Indeed, to advert to that scheme in the present context is simply to re-open the question of the relations between the two main systems of classification in the Categories. Unless we can be confident that our questions are tracking the metaphysical structures of the world, we should be unimpressed by the fact that they yield any set of categories.
But to know whether our questions are tracking the metaphysical structures of the world requires us to have some way of establishing the correctness of the categorial scheme. Clearly, at this point we are in a circle that is too small to be of much help. Maybe all metaphysical theorizing is at some level laden with circularity; but circles this small are generally unacceptable to a metaphysician.
According to the grammatical approach, which traces to Trendelenburg and has most recently been defended by Michael Baumer , Aristotle generated his list by paying attention to the structures inherent in language. On the assumption that the metaphysical structure of the world mirrors the structures in language, we should be able to find the basic metaphysical structures by examining our language.
This approach is quite involved but for our purposes can be illustrated with a few examples. The distinction between substance and the rest of the categories, for instance, is built into the subject-predicate structure of our language. Consider, for instance, the two sentences: 1 Socrates is a human; and 2 Socrates is white.
Corresponding to that subject, one might think, is an entity of some kind, namely a primary substance. Moreover, the first sentence contains what might be called an individuating predicate — it is a predicate of the form, a such and such, rather than of the form, such and such. So, one might think, there are predicates that attribute to primary substances properties the having of which suffices for that substance to be an individual of some kind.
On the other hand, the second sentence contains a non-individuating predicate. So by examining the details of the predicates in our language, we have some grounds for distinguishing between the category of substance and the accidental categories. The grammatical approach certainly does have some virtues. First, we have ample evidence that Aristotle was sensitive to language and the structures inherent in it. So it would not be all that surprising were he led by his sensitivity to linguistic structures to his list of categories.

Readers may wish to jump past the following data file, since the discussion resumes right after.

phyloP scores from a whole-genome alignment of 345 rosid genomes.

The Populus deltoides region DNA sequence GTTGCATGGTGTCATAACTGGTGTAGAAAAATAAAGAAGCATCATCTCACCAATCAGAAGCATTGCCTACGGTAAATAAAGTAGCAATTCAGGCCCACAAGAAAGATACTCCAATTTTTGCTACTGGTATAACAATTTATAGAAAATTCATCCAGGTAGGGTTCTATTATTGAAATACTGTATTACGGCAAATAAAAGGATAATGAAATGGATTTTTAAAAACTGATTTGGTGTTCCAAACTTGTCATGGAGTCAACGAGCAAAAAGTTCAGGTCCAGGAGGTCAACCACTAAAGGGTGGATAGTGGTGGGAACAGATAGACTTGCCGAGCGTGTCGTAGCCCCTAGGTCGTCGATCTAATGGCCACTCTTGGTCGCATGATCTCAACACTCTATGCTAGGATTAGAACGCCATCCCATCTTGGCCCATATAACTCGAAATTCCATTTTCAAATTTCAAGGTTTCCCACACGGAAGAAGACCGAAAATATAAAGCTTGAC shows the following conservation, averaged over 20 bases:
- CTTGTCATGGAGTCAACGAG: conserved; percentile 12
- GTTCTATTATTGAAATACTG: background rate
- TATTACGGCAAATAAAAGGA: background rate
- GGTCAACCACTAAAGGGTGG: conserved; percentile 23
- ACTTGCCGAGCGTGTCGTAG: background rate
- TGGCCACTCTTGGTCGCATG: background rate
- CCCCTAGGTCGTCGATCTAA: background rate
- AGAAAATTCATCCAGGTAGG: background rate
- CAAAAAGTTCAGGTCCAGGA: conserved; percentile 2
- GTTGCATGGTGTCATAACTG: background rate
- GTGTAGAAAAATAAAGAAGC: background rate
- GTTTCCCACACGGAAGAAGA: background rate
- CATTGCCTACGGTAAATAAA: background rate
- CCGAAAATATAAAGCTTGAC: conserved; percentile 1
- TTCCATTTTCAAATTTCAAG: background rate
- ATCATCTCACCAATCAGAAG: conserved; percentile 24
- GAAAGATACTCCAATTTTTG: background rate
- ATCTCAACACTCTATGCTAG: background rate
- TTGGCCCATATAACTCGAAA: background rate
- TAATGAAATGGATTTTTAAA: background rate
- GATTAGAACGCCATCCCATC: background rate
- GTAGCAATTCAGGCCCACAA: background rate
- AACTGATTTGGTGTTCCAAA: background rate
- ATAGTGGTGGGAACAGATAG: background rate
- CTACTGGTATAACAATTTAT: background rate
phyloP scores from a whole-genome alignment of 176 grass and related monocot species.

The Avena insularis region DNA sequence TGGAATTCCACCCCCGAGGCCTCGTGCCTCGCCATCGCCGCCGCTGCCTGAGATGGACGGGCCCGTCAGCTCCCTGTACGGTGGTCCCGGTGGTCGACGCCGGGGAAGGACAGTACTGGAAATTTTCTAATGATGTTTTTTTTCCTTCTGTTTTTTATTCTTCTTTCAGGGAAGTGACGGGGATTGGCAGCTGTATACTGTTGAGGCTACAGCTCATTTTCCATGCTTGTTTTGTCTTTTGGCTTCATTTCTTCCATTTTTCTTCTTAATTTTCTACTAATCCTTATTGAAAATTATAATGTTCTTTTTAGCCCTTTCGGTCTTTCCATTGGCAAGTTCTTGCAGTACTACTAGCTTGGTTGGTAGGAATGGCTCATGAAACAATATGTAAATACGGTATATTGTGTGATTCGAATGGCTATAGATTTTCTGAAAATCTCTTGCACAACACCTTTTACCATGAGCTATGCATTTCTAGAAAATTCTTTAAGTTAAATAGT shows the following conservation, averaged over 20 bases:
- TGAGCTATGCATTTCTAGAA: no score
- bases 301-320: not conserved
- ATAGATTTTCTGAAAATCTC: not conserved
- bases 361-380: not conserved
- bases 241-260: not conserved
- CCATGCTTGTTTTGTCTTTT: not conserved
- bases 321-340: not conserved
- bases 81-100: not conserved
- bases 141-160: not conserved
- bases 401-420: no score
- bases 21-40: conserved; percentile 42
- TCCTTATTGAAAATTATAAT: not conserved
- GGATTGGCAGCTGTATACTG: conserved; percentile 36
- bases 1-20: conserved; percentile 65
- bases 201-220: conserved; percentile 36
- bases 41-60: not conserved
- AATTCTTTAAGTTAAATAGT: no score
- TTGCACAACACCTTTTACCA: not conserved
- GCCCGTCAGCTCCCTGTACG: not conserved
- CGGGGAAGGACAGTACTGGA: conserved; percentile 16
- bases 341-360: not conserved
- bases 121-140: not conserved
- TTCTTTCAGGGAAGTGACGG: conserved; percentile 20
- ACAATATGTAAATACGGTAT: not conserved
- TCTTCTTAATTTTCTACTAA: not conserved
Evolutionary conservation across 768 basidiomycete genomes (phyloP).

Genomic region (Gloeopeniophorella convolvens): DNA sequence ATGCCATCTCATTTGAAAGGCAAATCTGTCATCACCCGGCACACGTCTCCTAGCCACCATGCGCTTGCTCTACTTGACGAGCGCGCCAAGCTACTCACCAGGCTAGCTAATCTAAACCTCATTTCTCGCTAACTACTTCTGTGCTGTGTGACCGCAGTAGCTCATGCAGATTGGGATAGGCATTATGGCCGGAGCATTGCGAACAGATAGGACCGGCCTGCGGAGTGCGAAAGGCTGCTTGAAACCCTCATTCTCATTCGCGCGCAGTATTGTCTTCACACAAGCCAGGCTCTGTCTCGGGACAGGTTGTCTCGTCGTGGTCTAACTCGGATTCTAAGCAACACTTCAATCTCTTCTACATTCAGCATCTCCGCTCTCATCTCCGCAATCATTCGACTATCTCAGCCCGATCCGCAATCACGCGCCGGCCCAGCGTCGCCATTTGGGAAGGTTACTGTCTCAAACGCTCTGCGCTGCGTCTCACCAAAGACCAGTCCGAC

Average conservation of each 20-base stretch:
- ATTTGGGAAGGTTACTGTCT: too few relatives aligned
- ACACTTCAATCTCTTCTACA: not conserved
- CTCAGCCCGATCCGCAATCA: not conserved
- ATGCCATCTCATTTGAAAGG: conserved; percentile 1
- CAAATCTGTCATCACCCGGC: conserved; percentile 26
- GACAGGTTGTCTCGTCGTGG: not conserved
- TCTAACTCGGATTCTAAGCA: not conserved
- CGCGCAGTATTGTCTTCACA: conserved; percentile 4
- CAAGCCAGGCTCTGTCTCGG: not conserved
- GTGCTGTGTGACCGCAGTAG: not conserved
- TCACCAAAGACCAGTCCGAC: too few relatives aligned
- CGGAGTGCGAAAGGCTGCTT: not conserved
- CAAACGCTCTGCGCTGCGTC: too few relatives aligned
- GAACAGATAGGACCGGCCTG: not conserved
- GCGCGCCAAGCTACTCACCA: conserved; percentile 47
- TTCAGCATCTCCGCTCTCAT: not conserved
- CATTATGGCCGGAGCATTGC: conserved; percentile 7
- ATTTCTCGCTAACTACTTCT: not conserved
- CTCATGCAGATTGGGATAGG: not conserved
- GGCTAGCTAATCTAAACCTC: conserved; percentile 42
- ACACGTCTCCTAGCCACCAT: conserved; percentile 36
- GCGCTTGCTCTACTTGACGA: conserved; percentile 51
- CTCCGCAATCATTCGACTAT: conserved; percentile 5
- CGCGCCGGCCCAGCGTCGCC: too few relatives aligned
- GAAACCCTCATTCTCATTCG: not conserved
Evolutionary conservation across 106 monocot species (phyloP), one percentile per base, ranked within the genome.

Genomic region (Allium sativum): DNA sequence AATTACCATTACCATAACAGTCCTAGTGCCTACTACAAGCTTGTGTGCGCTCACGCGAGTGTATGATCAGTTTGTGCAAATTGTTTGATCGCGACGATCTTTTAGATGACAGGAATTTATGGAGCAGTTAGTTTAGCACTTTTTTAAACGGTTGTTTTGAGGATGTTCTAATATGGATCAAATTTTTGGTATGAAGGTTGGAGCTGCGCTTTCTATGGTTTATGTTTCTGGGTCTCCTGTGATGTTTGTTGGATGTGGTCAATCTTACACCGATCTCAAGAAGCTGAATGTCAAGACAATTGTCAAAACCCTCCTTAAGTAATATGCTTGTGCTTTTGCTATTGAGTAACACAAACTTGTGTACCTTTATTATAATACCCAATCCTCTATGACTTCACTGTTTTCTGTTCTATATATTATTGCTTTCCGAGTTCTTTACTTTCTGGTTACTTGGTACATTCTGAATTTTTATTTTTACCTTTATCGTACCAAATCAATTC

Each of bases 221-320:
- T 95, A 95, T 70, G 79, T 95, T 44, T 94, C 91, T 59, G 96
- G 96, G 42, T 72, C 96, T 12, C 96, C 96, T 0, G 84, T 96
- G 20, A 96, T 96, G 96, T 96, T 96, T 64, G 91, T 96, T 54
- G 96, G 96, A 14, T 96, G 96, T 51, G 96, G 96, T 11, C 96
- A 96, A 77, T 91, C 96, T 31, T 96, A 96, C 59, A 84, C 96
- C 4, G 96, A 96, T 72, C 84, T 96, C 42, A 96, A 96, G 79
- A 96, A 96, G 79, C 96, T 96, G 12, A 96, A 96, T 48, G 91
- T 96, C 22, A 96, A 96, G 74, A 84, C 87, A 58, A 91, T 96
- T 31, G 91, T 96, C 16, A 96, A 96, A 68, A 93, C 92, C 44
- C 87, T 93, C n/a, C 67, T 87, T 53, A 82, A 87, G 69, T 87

Moreover, some of the peculiarities of his list are nicely explained in this way. Two of the highest kinds are action and passion. In Physics III 3, however, Aristotle argues that in the world there is only motion and that the distinction between action and passion lies in the way in which one is considering the motion.
So why should there be two distinct categories, namely action and passion, rather than just one, namely motion? Well, the grammatical approach offers an explanation: in language we differentiate between active and passive verbs.
Hence, there are two distinct categories, not just one. Despite these virtues, the grammatical approach faces a difficult question: why think that the structures we find in language reflect the metaphysical structures of the world?
For instance, it may simply be a historical accident that our language contains individuating and non-individuating predicates.
Likewise, it may be a historical accident that there are active and passive verbs in our language. Of course, this type of objection, when pushed to its limits, leads to one of the more difficult philosophical questions, namely how can we be sure that the structures of our representations are in any way related to what some might call the basic metaphysical structures and to what others might call the things in themselves?
But one might hold out hope that some justification for a categorial scheme could be given that did not rest entirely on the unjustified assertion of some deep correspondence between linguistic and metaphysical structures.
The Modal Approach, which traces to Bonitz and has most recently been defended by Julius Moravscik , avoids the defects of both the previous two approaches. As Moravscik formulates this view, the categories are those types of entity to which any sensible particular must be related.
J. L. Ackrill